When a user tries to sign into the Moderne SaaS, Moderne uses OIDC or SAML to authenticate with your identity provider. Roles are used to separate users into regular users and administrators. Users not assigned either of these roles cannot access the service.
Moderne users can authorize the creation of an OAuth token for Moderne to use via a standard OAuth web application flow (such as in this GitHub example). As part of this process, a user may be required to authenticate with the SCM first if they don't have an active session. Please note that the redirect part of the OAuth process goes from a developer's workstation to the SCM directly. If your SCM is self-hosted, that request does not go outside of your environment.
In order to set up this OAuth process, an OAuth client for Moderne needs to be created. The homepage URL and callback URL should both be https://TENANT.moderne.io. Furthermore, the client id and client secret need to be provided to the Moderne SaaS. For instructions on how to configure this, please see our on-premise agent docs.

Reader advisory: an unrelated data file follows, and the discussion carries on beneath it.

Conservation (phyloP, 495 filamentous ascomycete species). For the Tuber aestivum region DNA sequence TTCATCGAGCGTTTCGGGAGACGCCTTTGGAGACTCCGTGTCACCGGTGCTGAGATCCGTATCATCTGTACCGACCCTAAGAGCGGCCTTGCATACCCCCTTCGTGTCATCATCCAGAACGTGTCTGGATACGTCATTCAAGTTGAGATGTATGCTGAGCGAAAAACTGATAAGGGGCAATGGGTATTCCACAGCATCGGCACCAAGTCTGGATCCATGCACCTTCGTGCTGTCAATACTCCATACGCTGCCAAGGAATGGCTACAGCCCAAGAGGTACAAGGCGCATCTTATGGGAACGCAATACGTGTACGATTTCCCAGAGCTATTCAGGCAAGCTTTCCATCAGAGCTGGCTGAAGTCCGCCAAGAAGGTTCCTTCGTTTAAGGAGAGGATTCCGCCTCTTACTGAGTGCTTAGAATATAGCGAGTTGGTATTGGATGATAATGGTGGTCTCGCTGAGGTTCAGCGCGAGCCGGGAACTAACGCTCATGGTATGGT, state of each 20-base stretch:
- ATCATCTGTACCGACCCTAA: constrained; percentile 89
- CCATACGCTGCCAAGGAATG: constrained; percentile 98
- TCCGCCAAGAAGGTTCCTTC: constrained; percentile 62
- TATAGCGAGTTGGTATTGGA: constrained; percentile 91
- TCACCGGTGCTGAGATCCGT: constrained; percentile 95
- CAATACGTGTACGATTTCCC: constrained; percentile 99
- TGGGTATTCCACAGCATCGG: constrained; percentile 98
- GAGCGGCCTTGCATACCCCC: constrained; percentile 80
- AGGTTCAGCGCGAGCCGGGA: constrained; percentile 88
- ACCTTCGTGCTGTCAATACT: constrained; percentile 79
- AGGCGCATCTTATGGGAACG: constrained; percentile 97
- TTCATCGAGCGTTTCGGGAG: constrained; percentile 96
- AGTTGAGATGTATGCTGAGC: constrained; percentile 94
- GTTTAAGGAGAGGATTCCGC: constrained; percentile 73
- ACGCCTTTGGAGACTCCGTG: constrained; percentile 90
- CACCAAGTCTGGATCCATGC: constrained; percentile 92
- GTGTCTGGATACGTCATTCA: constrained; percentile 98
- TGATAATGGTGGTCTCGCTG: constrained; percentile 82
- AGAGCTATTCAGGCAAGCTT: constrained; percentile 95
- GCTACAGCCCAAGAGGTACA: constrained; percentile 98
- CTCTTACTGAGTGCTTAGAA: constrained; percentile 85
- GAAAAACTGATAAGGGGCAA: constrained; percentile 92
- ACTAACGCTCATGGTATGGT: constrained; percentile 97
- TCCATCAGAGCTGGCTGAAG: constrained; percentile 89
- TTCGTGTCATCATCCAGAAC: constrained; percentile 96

All of the user interactions that result in authorization decisions within GitHub, Bitbucket, and GitLab (such as viewing diffs, committing, and making PRs) come to these SCMs through the agent on behalf of the user. From GitHub, Bitbucket, or GitLab’s perspective, all interactions appear to come from the user at the agent's location. Therefore, the Moderne SaaS doesn’t require any changes to how GitHub, Bitbucket, or GitLab is used internally.
Moderne does not need a separate configuration of who can access what code. Instead, it aligns access to the SCM that stores the code in question. When a user authenticates with the SCM, that OAuth access token is stored in a token database.
When a user attempts to access recipe details, the worker uses that token to make an authorization request to the SCM by tunneling the request through the API gateway and agent. Tokens are good for up to 8 hours depending on the SCM used.
User authorization on a particular repo is also retrieved and cached for some configurable amount of time.
SSO identity brokering
Recipe execution details
Commit or PR